After it was served with the collective action complaint, Citi Trends sent representatives to meet with store managers – who could have joined the collective action case brought on behalf of the current and former store managers who work(ed) for Citi Trends – for the purpose of having them sign arbitration agreements which prevented them from joining the collective action case.  Citi Trends did not inform the store managers of the purpose of the meetings but, rather, told the store managers that the meetings were regarding the issuance of a new employee handbook.  In the meeting the store managers were told that signing the arbitration agreements was a condition of their continued employment.  The store managers later testified that they signed the arbitration agreements because they felt pressured to sign them in order to avoid losing their jobs. 

The district court found that the “purpose and effect” of having the store managers sign the arbitration agreements was “to protect Citi Trends in [the] lawsuit” and to “reduce or eliminate the number of collective action opt-in Plaintiffs in [the] case.”  The district court further found that the entire scheme to have the store managers sign the arbitration agreements was “replete with deceit” and “designed to be intimidating and coercive.”  As such, the district court invalidated the arbitration agreements signed by the store managers and issued notice to them explaining that they could still opt-into the lawsuit if they chose to do so.

Citi Trends appealed the district court's decision to the Eleventh Circuit which held that the district court had authority to prevent abuse and to enter appropriate orders governing the conduct of the parties and did not abuse their discretion in invalidating the arbitration agreements signed by the store managers.  The Eleventh Circuit further held that the courts have a duty to correct the effects of misleading, coercive and improper communications made with potential opt-in plaintiffs.  The Eleventh Circuit cautioned that “[because FLSA plaintiffs must opt-in, unsupervised, unilateral communications with those potential plaintiffs can sabotage the goal of the FLSA's informed consent requirement by planting the slightest seed of doubt or worry through the one-sided, unrebutted presentation of “facts.” “Because the damage from misstatements could well be irreparable, the district court must be able to exercise its discretion to attempt to correct the effects of such actions.”  See Hoffman-La Roche, Inc. v. Sperling, 493 U.S. 163, 170 (1989).  Thus, the Eleventh Circuit found that the district court did not abuse its discretion in correcting the effects of Citi Trends' improper behavior.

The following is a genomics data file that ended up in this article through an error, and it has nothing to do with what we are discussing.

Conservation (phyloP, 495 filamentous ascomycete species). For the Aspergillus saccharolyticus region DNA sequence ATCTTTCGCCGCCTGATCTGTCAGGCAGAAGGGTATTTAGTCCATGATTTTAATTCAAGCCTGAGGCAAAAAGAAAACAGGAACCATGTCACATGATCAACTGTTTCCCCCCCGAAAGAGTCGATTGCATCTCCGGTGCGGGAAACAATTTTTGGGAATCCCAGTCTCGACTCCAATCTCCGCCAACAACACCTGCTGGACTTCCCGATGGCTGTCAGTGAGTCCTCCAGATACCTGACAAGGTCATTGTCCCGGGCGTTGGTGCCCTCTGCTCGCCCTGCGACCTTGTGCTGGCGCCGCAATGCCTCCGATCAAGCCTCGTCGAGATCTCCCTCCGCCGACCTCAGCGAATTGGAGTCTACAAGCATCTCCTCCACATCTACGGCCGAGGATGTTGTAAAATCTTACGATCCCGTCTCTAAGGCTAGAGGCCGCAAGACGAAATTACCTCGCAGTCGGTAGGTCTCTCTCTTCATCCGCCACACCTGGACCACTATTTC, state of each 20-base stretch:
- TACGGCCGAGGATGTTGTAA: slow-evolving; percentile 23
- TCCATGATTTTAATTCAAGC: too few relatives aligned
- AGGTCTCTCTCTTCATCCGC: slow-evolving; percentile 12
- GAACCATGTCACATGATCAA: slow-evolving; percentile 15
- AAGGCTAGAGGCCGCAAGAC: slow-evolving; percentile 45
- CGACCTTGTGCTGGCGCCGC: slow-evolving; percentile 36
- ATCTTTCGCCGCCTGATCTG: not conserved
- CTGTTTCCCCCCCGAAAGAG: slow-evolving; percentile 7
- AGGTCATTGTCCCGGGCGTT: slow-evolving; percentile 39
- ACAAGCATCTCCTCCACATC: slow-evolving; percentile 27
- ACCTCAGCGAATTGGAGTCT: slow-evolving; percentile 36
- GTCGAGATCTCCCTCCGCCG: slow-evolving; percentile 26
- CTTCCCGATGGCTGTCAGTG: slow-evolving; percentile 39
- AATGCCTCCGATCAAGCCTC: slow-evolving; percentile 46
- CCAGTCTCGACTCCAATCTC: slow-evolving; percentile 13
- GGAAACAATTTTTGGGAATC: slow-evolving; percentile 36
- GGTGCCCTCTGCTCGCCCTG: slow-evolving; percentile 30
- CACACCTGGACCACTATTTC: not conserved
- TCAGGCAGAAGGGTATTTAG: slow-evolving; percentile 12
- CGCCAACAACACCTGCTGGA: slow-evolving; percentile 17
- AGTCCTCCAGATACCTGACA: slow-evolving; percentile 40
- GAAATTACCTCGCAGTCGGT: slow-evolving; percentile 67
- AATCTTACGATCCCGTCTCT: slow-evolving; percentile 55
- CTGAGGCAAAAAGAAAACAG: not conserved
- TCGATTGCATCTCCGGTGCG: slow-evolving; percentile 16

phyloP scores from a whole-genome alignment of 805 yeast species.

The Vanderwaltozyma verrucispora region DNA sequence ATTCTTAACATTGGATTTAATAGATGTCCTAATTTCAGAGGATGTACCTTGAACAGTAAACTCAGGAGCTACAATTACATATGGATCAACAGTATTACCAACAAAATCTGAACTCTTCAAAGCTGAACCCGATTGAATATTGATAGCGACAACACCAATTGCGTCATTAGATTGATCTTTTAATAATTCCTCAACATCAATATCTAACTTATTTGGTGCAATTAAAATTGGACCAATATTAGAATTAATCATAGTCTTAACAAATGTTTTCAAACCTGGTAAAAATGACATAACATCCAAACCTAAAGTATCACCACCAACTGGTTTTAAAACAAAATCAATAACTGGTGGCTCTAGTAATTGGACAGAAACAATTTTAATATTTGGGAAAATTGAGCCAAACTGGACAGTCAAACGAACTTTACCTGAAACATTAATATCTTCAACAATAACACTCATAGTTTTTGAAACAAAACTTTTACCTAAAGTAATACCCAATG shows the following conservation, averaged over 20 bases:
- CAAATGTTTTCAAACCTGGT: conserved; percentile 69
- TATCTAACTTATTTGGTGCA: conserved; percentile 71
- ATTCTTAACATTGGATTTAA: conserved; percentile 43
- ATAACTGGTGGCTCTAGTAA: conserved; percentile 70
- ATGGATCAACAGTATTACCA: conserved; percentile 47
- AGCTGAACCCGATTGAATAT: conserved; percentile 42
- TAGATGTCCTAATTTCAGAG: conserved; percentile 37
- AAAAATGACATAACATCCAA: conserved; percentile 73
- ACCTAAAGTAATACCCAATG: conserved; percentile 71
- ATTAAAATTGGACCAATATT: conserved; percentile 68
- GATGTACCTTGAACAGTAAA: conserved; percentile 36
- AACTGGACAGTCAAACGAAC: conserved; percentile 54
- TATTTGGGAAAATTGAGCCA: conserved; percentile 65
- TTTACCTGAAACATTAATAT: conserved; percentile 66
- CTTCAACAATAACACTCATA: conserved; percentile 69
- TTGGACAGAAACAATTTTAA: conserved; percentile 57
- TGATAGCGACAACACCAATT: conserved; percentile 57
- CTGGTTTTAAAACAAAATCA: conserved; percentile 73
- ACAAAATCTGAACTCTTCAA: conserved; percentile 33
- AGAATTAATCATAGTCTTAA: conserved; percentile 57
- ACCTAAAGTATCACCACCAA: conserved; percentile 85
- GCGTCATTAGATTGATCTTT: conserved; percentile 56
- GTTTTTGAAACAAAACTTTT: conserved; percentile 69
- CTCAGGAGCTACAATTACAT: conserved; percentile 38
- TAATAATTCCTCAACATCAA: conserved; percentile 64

Contact our Orlando and Tampa Employment Attorney

Unfortunately the conduct engaged in by Citi Trends is not unheard of when employers are faced with a collective action lawsuit.  Billingsley illustrates the importance of seeking the advice of an employment attorney before signing an arbitration agreement or any other employment agreement.  Prior to signing any employment agreement or arbitration agreement it is important to have an attorney review the agreement to ensure that you are fully informed of all of your rights and that you do not inadvertently waive any rights that you are otherwise entitled to under the FLSA or any other law. If your employer has presented you with an arbitration agreement, or any other employment agreement, call the business and employment attorney at J. Allen Law P.L. in Orlando, who will carefully analyze the agreement and fully advise you of your rights. You can reach us at (407) 205-2330. You may also fill out the online form provided at the top of this page and we will contact you shortly. Your privacy is important to us and we will keep your information confidential.